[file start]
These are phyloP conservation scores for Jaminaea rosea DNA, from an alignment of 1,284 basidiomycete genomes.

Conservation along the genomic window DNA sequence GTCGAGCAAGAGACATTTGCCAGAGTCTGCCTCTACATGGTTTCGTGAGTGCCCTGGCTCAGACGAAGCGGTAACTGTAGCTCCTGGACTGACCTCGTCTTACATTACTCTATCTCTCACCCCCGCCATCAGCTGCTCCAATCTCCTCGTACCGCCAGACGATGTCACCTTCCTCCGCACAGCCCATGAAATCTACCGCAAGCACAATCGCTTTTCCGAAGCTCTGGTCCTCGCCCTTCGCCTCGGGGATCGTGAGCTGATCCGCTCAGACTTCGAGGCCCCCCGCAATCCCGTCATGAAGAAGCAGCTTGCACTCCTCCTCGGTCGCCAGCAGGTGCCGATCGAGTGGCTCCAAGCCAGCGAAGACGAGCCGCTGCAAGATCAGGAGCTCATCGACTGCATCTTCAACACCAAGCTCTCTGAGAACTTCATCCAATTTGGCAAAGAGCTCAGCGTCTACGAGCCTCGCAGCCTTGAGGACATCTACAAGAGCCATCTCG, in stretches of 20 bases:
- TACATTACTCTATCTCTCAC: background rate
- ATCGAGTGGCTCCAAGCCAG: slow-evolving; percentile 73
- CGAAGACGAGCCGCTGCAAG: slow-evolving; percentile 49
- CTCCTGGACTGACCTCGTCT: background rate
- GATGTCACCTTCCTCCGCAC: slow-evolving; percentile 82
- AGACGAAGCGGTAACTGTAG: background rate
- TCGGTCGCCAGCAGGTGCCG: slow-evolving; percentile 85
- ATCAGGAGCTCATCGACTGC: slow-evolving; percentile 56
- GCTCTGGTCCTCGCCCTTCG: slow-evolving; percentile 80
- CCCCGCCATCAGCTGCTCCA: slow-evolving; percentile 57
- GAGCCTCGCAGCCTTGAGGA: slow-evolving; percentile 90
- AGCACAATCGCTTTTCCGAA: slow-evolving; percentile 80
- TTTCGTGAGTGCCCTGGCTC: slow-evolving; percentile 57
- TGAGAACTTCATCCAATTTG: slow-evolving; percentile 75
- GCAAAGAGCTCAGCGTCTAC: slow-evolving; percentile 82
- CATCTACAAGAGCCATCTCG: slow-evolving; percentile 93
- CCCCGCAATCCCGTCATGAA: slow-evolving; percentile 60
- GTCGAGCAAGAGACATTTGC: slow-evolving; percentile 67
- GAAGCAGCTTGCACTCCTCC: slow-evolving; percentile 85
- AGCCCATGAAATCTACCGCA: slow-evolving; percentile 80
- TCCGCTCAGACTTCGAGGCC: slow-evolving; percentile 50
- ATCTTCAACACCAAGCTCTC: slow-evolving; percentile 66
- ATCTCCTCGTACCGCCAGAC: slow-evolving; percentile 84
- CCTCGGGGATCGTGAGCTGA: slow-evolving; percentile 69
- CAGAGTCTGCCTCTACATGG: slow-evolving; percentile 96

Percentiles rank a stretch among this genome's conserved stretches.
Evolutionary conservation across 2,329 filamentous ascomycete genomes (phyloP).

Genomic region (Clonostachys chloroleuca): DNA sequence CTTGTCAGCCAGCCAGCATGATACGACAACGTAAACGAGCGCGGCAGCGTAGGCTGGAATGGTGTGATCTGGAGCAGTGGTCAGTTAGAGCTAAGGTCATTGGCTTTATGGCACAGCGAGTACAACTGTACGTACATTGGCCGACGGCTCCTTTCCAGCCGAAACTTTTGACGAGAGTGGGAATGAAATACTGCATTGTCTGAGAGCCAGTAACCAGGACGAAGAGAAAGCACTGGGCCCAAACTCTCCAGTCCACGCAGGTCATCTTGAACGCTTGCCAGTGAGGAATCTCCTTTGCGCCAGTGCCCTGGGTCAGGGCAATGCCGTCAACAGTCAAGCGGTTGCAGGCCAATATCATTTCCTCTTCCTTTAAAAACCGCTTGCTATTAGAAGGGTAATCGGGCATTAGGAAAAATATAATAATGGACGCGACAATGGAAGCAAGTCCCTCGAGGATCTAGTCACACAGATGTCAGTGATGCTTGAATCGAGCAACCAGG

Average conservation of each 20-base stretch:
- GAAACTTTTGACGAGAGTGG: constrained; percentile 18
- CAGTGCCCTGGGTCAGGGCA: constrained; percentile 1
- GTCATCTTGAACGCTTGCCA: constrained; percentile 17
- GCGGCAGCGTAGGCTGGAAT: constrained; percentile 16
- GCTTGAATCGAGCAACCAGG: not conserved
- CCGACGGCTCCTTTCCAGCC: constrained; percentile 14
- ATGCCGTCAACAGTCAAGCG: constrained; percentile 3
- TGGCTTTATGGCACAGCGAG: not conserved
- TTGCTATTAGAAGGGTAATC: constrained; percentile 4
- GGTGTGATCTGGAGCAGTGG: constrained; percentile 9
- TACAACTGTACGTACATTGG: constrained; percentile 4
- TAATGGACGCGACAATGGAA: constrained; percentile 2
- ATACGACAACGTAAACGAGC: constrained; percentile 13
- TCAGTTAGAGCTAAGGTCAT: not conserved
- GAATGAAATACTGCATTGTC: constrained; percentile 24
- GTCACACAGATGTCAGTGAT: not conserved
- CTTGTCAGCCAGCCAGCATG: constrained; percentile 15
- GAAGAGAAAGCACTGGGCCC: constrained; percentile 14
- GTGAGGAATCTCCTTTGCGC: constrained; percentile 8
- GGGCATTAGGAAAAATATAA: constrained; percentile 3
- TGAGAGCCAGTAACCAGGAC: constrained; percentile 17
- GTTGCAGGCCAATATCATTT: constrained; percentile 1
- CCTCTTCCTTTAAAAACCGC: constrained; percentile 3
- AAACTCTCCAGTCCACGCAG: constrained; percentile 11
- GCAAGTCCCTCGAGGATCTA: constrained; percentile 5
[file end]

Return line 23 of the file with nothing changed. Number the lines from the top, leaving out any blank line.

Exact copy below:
- TCCGCTCAGACTTCGAGGCC: slow-evolving; percentile 50